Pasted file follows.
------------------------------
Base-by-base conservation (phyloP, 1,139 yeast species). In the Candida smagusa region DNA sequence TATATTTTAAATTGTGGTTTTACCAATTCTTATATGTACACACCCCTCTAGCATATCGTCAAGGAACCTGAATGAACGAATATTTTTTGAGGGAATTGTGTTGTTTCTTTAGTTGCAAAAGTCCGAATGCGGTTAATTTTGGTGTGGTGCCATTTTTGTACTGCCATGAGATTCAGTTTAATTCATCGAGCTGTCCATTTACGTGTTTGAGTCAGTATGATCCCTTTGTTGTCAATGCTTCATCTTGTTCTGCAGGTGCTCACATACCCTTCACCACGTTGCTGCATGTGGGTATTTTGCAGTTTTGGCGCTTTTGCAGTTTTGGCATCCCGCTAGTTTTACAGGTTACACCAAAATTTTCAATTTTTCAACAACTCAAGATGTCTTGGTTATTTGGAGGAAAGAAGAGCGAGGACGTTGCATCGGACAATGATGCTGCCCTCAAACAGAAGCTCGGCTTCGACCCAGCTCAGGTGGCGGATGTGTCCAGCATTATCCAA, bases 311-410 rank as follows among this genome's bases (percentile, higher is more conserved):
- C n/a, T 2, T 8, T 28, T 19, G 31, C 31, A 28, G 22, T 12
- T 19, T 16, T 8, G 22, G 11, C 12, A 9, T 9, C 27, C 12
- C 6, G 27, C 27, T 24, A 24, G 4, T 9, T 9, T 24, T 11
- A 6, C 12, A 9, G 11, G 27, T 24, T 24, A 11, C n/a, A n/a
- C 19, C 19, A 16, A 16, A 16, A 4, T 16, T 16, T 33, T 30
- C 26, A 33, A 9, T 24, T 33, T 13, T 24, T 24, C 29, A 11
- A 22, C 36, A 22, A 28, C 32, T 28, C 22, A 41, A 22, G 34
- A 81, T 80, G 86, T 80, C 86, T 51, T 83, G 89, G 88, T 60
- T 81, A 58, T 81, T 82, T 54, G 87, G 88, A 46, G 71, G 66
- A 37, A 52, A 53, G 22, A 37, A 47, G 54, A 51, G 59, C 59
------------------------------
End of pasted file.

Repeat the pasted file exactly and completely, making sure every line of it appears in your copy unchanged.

Base-by-base conservation (phyloP, 1,139 yeast species). In the Candida smagusa region DNA sequence TATATTTTAAATTGTGGTTTTACCAATTCTTATATGTACACACCCCTCTAGCATATCGTCAAGGAACCTGAATGAACGAATATTTTTTGAGGGAATTGTGTTGTTTCTTTAGTTGCAAAAGTCCGAATGCGGTTAATTTTGGTGTGGTGCCATTTTTGTACTGCCATGAGATTCAGTTTAATTCATCGAGCTGTCCATTTACGTGTTTGAGTCAGTATGATCCCTTTGTTGTCAATGCTTCATCTTGTTCTGCAGGTGCTCACATACCCTTCACCACGTTGCTGCATGTGGGTATTTTGCAGTTTTGGCGCTTTTGCAGTTTTGGCATCCCGCTAGTTTTACAGGTTACACCAAAATTTTCAATTTTTCAACAACTCAAGATGTCTTGGTTATTTGGAGGAAAGAAGAGCGAGGACGTTGCATCGGACAATGATGCTGCCCTCAAACAGAAGCTCGGCTTCGACCCAGCTCAGGTGGCGGATGTGTCCAGCATTATCCAA, bases 311-410 rank as follows among this genome's bases (percentile, higher is more conserved):
- C n/a, T 2, T 8, T 28, T 19, G 31, C 31, A 28, G 22, T 12
- T 19, T 16, T 8, G 22, G 11, C 12, A 9, T 9, C 27, C 12
- C 6, G 27, C 27, T 24, A 24, G 4, T 9, T 9, T 24, T 11
- A 6, C 12, A 9, G 11, G 27, T 24, T 24, A 11, C n/a, A n/a
- C 19, C 19, A 16, A 16, A 16, A 4, T 16, T 16, T 33, T 30
- C 26, A 33, A 9, T 24, T 33, T 13, T 24, T 24, C 29, A 11
- A 22, C 36, A 22, A 28, C 32, T 28, C 22, A 41, A 22, G 34
- A 81, T 80, G 86, T 80, C 86, T 51, T 83, G 89, G 88, T 60
- T 81, A 58, T 81, T 82, T 54, G 87, G 88, A 46, G 71, G 66
- A 37, A 52, A 53, G 22, A 37, A 47, G 54, A 51, G 59, C 59